Hoa is a short and nonviolent 2D puzzle platformer set in a gorgeous green world of hand-painted art. If you’ve ever watched a Studio Ghibli movie and wanted to spend more time exploring the backgrounds, Hoa was made for you. The game’s gentle piano music is reminiscent of a Joe Hisaishi score, and Hoa gave me strong My Neighbor Totoro vibes in all the best ways.

You play as a tiny fairy who has returned to the forest after a mysterious trip across a body of water. Your motivation is unclear, but your character seems to want to make her way back to her home. Along the way, you navigate eight levels organized according to simple themed platforming puzzles. Your goal in each level is to wake the level “boss” by restoring light to their sigils, and the boss will give you a new navigation ability once you collect all the golden butterflies scattered throughout the level.

There is no combat or hostility in Hoa, and successful navigation of each level requires the cooperation of its denizens, which include snails, ladybugs, jellyfish, and tiny little robots. As your character walks, flowers bloom and leaves unfurl to help her on her way, and she double jumps in a swirl of sparkling pixie dust. All of this magic is understated and feels like a natural part of the world, and every new level is filled with pleasant surprises.

Unfortunately, there are parts of Hoa that are somewhat unintuitive, especially toward the beginning.

In the first area, your character is taught that she can break horizontal branches if she jumps on them with sufficient force. In the next area, she’s presented with a vertical branch blocking her way. On a higher level, a bug repeatedly rams into another vertical branch, eventually breaking it. It seems the message is clear: If you ram into the vertical branch on your own level enough times, it will eventually break.

This is not what the game is trying to teach you, however. What the game wants you to do is leave the room and walk all the way around the area so you can enter the room from the opposite side, where the branch that the bug knocked down now forms a bridge to another room. Hoa is trying to teach you that all of the rooms in an area are interconnected, and that sometimes you’ll need to approach a puzzle from a different direction. This makes sense, of course, but it’s counterintuitive. When I tried to search for a walkthrough, I found dozens of people asking the same question: How do you break the vertical branch?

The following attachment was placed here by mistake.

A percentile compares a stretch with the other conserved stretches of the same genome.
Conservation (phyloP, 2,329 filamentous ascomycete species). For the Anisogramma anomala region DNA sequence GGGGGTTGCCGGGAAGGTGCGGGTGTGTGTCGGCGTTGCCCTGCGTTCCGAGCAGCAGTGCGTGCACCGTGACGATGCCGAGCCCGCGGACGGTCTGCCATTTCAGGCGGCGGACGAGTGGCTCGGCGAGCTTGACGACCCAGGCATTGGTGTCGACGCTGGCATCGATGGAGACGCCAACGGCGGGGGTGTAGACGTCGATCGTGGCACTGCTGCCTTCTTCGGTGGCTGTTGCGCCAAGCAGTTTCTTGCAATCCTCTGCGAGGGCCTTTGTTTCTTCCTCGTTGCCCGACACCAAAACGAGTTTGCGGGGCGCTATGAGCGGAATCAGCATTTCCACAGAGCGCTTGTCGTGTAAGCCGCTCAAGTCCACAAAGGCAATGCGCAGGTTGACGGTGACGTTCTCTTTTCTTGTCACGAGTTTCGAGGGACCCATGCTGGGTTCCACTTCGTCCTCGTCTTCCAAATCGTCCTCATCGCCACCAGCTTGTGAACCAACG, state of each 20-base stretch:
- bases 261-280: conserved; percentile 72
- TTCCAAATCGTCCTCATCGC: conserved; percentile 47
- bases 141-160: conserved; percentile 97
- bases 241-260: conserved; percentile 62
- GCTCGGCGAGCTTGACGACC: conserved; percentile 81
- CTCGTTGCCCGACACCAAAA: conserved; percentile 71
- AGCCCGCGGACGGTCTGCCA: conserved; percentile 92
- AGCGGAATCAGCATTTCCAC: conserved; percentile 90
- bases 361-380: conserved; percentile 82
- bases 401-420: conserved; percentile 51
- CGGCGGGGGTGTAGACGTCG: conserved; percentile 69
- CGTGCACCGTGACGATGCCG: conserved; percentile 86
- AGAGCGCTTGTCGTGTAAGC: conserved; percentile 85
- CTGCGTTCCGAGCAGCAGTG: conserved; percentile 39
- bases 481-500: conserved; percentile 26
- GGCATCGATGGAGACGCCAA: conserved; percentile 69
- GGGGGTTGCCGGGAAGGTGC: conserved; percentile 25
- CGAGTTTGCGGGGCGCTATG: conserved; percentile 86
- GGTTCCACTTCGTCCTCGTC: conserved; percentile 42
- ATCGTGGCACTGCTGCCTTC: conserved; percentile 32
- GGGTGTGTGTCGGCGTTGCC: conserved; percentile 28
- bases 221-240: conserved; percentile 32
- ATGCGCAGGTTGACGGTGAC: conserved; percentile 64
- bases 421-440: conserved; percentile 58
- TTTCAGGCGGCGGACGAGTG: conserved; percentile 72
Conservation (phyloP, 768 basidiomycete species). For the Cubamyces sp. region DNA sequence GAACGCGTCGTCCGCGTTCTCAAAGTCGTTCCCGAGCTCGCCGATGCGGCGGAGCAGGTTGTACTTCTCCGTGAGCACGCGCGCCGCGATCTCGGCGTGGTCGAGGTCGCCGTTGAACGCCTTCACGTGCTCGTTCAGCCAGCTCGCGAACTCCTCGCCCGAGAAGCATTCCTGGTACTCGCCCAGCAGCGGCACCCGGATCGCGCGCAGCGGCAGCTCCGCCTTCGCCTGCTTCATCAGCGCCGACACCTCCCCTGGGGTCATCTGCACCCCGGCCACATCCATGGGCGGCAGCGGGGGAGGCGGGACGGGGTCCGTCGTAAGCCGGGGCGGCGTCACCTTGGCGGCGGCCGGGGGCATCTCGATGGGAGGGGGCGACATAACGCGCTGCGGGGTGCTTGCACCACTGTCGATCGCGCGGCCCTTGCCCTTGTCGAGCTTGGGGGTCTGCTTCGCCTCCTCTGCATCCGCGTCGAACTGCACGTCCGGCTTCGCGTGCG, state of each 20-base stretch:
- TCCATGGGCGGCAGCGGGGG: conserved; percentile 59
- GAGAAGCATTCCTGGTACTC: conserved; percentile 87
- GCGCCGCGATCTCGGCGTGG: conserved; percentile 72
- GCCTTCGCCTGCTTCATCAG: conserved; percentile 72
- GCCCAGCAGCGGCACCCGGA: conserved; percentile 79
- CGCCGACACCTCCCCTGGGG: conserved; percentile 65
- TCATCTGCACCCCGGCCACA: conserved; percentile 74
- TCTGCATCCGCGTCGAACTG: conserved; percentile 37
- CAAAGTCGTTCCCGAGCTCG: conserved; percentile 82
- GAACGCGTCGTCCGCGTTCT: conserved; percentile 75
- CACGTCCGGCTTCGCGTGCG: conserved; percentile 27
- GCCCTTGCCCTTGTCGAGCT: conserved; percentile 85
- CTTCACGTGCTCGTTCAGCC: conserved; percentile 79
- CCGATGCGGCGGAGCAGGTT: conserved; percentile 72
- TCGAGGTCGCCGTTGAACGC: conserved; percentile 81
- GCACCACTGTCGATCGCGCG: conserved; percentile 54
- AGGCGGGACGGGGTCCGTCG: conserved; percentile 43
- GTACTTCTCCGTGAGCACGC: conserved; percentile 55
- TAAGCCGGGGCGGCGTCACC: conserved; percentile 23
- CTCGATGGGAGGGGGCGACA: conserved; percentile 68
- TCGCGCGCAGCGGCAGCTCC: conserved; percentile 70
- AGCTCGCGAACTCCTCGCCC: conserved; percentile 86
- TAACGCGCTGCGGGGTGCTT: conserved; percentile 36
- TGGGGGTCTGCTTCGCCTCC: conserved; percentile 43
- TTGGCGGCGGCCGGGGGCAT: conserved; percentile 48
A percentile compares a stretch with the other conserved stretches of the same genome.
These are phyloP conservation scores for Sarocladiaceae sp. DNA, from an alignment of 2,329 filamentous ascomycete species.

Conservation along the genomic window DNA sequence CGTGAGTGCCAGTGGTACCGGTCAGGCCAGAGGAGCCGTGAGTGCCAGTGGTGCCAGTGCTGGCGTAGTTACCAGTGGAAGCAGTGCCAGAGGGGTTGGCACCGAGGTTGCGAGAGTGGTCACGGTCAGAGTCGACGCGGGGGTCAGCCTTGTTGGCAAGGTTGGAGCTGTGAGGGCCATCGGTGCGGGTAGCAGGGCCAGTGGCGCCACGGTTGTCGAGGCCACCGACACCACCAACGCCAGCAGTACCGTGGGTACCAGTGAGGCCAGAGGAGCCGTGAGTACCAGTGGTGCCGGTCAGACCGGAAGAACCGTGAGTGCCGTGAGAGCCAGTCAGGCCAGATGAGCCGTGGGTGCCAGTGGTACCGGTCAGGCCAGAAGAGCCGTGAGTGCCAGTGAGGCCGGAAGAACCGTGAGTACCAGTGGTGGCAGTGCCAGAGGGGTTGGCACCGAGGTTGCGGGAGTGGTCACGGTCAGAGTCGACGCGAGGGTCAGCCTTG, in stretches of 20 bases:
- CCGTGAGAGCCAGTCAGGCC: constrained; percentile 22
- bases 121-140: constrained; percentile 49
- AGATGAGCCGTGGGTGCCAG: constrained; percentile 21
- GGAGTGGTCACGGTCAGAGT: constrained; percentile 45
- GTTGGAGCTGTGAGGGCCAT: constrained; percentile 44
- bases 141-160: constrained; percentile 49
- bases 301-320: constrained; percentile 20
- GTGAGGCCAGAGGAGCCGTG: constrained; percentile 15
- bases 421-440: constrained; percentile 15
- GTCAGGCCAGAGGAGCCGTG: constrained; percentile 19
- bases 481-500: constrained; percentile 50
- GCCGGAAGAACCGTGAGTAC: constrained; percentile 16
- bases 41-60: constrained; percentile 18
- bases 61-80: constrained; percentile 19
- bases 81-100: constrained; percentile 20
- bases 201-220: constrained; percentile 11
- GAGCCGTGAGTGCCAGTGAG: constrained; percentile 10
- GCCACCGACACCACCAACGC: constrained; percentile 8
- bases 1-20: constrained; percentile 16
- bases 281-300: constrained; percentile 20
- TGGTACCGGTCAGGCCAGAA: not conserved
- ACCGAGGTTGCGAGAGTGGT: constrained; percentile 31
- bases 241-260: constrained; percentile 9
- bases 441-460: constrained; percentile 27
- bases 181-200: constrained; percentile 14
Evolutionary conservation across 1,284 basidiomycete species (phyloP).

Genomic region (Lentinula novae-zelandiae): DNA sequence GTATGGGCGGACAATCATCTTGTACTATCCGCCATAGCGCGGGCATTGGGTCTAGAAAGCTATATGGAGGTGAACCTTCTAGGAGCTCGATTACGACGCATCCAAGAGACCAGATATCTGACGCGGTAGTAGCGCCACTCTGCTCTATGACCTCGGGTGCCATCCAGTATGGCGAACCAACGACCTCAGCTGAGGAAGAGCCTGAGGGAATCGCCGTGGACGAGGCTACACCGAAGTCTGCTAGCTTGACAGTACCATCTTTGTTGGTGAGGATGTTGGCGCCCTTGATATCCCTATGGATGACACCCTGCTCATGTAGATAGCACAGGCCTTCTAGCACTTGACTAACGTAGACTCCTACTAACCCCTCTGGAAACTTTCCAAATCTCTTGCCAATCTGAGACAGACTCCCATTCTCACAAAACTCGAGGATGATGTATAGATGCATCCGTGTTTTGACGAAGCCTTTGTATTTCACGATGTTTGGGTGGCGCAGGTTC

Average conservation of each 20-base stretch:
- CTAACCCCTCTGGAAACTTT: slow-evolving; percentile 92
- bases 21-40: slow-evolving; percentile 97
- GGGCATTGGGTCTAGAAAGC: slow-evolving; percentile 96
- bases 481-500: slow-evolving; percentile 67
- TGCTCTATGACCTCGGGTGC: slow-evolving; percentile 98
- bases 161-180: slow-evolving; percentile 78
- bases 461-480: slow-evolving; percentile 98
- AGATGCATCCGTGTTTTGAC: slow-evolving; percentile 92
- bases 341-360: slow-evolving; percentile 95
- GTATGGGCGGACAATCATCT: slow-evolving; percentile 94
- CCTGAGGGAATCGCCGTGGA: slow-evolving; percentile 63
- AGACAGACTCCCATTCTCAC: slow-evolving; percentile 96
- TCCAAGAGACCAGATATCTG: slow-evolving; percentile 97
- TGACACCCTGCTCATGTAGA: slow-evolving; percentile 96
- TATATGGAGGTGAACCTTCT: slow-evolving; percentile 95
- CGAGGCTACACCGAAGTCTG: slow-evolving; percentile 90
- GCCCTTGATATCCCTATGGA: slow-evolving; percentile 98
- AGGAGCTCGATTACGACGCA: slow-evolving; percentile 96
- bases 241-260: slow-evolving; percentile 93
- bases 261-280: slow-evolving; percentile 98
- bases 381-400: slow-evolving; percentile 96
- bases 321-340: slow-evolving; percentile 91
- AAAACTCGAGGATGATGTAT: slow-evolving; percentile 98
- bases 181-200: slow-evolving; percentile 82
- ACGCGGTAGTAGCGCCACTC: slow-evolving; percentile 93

In other words, it’s easy to understand what the level design seems to be suggesting, but it’s harder to understand whether that’s the solution the designers intended. I won’t lie – this can be frustrating.    

Once you get deeper into Hoa, you’ll begin to understand how the designers constructed these puzzles, but the game’s combined lack of precision and flexibility still creates unnecessary moments of tension. Although Hoa seems to be aimed at young children, I feel like it demands an unusually high level of patience and forgiveness, as well as an ability to read the abstract intentions of the designers instead of the concrete environment of the game. I would say that Hoa may indeed be a good game to play with a kid, but you probably want to play it all the way through by yourself first.

I should also mention that there’s a gameplay twist in the final level. It’s very good, but it’s also legitimately challenging in a way that the game hasn’t prepared you for. The basic gameplay loop is significantly disrupted, and there’s a certain tricky sequence about halfway through the level that I imagine might cause many players to quit the game without finishing it. Still, even if Hoa doesn’t perfectly execute what it’s trying to do here, it offers the player an interesting concept presented with a surprising degree of style and creativity.

I don’t want to suggest that these moments of frustration break the game. Once I was able to get past the idea that Hoa is supposed to be easy and intuitive, I was able to have a lot of fun with it. After you get a better sense of what the game wants you to do, you can make your way through the later areas with minimal hassles as you enjoy the art and music, both of which are well worth the experience.

My first playthrough of Hoa took about two and a half hours, which includes the time I spent searching for puzzle solutions online. My second playthrough was a smooth one hour, and it was a chill and peaceful experience. I’d say that Hoa is a solid “7/10 game” in the best sense of what that generally means, with the more unpolished elements serving to endow the game with a unique sense of character. All things considered, I’m happy that Hoa is a piece of hand-crafted art that exists in this world.